Fonterra has confirmed what most analysts had been predicting and lifted its 2020/21 forecast farmgate milk price range to $7.30 – $7.90 kg/MS, up from $6.90 – $7.50. This should send a further surge of confidence across NZ’s rural regions, hopefully in a wave strong enough to encourage farmers to plan to increase production next season.
As a result of the higher payout, the co-op will be pumping $11.5bn into the rural economy, well ahead of the $10bn predicted last year. Although farmer-suppliers to Fonterra are paid off the mid-point $7.60 of the new range, most analysts believe the final payout will reach $7.90.
That should ensure a handsome return for most suppliers, whose cost of production averages around $5.80-$6 kg/MS—and for the highly efficient, at below $4, an even better one. . .
Lessons from M. Bovis outbreak – Peter Burke:
The chair of a new committee set up to review the handling of Mycoplasma bovis outbreak says it isn’t a witch-hunt.
Massey University academic Nicola Shadbolt says the review is about learning from the past and helping us to be stronger for the future. She says it’s about finding out what happened and seeing what might need to be put in place if there a biosecurity outbreak of this nature in the future.
Shadbolt, a professor of farm and agribusiness, served as a Fonterra director for nine years and is currently chair of Plant and Food Research. . .
Franz Josef and Fox Glacier communities have been told that the government can’t save every business that’s struggling during the pandemic.
A week ago the two communities sent Tourism Minister Stuart Nash a $35 million wishlist of what they need to survive.
Yesterday he visited Franz Josef with Rural Communities Minister Damien O’Connor but didn’t make any promises.
Across Country Quad Bikes used to run four fully booked tours a day, closing for a few months over winter after a hectic summer. . .
Bees get a fighting chance – Neal Wallace:
University of Otago Researchers have made a discovery that may just give honeybees a fighting chance against the varroa mite. Neal Wallace reports.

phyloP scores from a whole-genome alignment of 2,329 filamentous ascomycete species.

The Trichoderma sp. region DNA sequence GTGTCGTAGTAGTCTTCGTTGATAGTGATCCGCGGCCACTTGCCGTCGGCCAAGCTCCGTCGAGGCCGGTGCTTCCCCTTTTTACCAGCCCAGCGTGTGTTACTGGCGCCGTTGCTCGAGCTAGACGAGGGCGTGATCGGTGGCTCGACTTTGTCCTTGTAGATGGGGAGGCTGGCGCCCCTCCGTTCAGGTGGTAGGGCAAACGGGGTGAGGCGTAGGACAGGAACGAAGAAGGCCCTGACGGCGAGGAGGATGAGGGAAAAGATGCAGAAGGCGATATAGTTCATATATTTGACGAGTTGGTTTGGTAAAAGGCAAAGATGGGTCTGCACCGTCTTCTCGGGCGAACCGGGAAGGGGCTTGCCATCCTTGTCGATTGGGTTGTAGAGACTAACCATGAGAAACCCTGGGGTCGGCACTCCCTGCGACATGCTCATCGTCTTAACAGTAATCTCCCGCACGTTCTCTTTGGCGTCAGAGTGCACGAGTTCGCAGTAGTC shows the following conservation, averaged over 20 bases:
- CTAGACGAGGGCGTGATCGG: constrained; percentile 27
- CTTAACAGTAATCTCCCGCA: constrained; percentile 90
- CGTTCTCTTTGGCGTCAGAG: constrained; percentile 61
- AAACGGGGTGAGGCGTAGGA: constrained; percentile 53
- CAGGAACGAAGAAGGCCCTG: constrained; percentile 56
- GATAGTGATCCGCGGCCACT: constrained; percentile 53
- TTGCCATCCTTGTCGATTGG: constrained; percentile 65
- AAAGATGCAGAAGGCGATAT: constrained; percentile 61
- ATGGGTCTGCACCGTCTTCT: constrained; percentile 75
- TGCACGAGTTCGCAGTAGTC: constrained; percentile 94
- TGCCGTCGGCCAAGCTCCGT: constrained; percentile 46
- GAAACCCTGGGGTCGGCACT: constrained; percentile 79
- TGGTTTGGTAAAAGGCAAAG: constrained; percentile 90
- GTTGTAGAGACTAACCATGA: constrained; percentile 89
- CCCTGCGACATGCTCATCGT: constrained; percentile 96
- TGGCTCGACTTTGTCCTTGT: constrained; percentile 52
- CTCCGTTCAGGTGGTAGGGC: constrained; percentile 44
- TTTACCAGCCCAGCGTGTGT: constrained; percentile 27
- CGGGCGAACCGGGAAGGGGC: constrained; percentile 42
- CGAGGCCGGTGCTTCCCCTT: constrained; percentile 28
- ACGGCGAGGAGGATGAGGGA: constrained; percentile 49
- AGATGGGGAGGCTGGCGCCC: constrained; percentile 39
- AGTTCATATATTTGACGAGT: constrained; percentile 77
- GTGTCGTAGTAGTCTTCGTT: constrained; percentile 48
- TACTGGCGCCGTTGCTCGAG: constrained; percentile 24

Scientists have identified naturally occurring compounds which induces a cleaning response among some worker bees, killing juvenile varroa mites.
The University of Otago researchers are now looking at how to replicate the six relevant compounds they have discovered, and a way to deliver them to hives from which beekeepers can selectively breed bees that have this trait.
Emeritus Professor Alison Mercer of the university’s Department of Zoology says varroa mites reproduce in brood cells, but researchers have identified some worker bees can sense where the mites are using these compounds, then open those cells and pull out the contents, including the mite, killing it. . .
Why aren’t farmers using more agritech on farm? – Phil Edmonds:
While internet connectivity may be viewed as a barrier to farmers adopting more agritech solutions, Phil Edmonds discovers there are many reasons for New Zealand’s low adoption rate, including technology not being developed with their needs in mind.
A fresh look is under way into understanding why agritech adoption in New Zealand has not escalated to the same extent that our primary sector exports have. A cursory glance at the unflattering data on uptake suggests farmers are content using tried and tested methods despite the increasing availability of ‘go faster’ solutions. However, ‘tried and tested’ will inevitably start to hold the industry back. The initial thinking on where to get the ball rolling faster is for agritech developers to focus on time-saving rather than insight solutions, and stop assuming farmers are inherent technophobes.
An analysis of the impact of agritech on the New Zealand economy published last year suggested that New Zealand is underperforming relative to its global peers. While food and fibre exports have grown substantially, the same can’t be said for agritech, which has netted a consistent (rather than accelerating) $1.1 billion to $1.2 billion over the past five years. . .
Exclusion fence gives options for diversity at Bollon – Sally Gall:
A decision in the summer of 2017 to fully enclose their 36,420ha of country in the Bollon district has rewarded Scott and Alison Todd many times over.
The couple came to Brigalow Downs 90km south of Bollon in 2014, walking into one of the biggest droughts on record.
At that stage they were an all-cattle operation with rangeland goats running freely on the property, and with a good reserve of mulga and cattle selling very cheaply in the Barcaldine and Blackall districts, they began building cattle numbers.
As the drought went on, their mulga didn’t regenerate as well as expected, and with cattle agistment bills mounting, they decided to diversify. . .